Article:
Due to the limited amount of resources and the restrictions laid upon women for practicing rhetoric, it is astonishing how many women were still able to make a significant impact on the field of rhetoric which I feel has paved the way for women’s liberations rights today. Christine de Pizan portrayed the art of rhetoric through language and letter writing as she challenged the boundaries of women’s input at the time. She sought to save the reputation of women, who at the time were being slandered and shine a new spotlight for women’s advancement. It is imperative that more time and space be dedicated to Christine De Pizan in Herricks textbook of rhetoric and many more to follow. Christine De Pizan is a brave woman who stood up to the verbal assaults on women in the 14th century.
The speaker presents examples of the roles of women in order to set a standard of comparison between the three generations and to show the differences in expectations of women within them. This poem confirms that women fall under stereotypes, depending on when they were born. Though these expectations of being a woman remain relatively the same through time, Mirikitani’s writing illustrates how each generation undergoes changes, and how the drive for rebelling against society grows within each later generation. The speaker in “Breaking Tradition” uses the metaphor of “separate rooms” to demonstrate that each generation is inevitably different from the previous one and that the desire to be free of societal norms and expectations increases within every one. From the beginning of the poem, there is an obvious separation of generations, hence the “separate rooms”.
Women, were so unhappy without having rights and it made them feel less loved and wanted. With this theory being applied to this issue of Women’s Rights, they come out on top of the situation. It took 130 years or so for women to evolve in society. “Utilitarianism is a normative ethical theory that places the locus of right and wrong solely on the outcomes (consequences) of choosing one action/policy over other actions/policies. As such, it moves beyond the scope of one's own interests and takes into account the interests of others.” (Cavalier, 2002) With the Women’s Rights Movement, there were a lot of pros and cons that can about, mostly positives.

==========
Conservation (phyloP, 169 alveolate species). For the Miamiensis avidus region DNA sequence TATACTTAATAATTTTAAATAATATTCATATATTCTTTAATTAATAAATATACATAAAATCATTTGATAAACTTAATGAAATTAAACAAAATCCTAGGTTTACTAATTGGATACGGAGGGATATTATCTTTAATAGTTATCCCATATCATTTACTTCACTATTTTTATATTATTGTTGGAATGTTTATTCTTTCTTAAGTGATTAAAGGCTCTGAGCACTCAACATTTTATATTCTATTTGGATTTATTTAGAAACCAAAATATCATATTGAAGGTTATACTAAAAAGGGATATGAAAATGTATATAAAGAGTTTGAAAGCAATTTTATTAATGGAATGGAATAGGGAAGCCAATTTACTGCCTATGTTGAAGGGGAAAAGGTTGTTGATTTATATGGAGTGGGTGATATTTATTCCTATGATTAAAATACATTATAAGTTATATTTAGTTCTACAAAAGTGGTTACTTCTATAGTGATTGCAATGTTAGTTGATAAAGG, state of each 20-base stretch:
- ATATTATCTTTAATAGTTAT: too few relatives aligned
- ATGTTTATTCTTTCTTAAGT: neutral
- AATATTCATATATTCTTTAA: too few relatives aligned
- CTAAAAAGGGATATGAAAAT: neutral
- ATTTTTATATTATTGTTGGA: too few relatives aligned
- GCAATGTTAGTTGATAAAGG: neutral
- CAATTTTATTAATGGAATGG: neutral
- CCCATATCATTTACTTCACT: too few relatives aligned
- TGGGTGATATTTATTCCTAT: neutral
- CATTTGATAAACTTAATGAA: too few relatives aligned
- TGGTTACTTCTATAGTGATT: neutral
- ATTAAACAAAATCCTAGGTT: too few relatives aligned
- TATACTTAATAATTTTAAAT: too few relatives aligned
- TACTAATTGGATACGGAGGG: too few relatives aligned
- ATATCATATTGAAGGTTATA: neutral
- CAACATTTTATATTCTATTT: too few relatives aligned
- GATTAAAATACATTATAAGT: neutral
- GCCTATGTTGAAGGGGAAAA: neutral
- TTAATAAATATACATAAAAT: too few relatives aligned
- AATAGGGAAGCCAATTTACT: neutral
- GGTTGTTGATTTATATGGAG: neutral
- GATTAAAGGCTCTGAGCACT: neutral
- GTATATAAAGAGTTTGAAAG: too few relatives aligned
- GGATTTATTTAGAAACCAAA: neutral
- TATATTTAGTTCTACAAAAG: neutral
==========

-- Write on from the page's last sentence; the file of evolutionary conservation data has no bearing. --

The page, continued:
In comparison Fay Weldon’s Letters to Alice, written a few centuries after, shows a clear link of how particular concerns, held by society, have altered. A women living in the late 1800’s had very few rights and freedoms. Education was a thing men and if a women engaged in such activities she was at risk of being shunned by society or “left on the shelf.” Jane Austen’s Pride and Prejudice follows a young girl, Elizabeth Bennet, who struggles against society’s expectations. Being a smart and well educated women, she is somewhat frowned upon, however this has been disguised by Austen through her dialogue. An example is seen near the beginning of the book in which Mr Darcey and Mr Binley’s brother are engaged in polite conversation.
In Gail Goodwin’s, “A Sorrowful Woman,” the feminist point of view is very prevalent. This story illuminates the idea that not all women may remain content and survive by only being a mother and a wife. The main character, who remains unnamed, may seem hard to relate to and could easily be seen to the reader as uncaring and distant. However, with the ideals of feminism considered, as well as a side of sympathy for the caged in mother that is derived from the author’s tone, it is much easier to understand where all of her unhappiness originates. This story was written in the 1970s in the midst of what is known as the second wave feminist movement.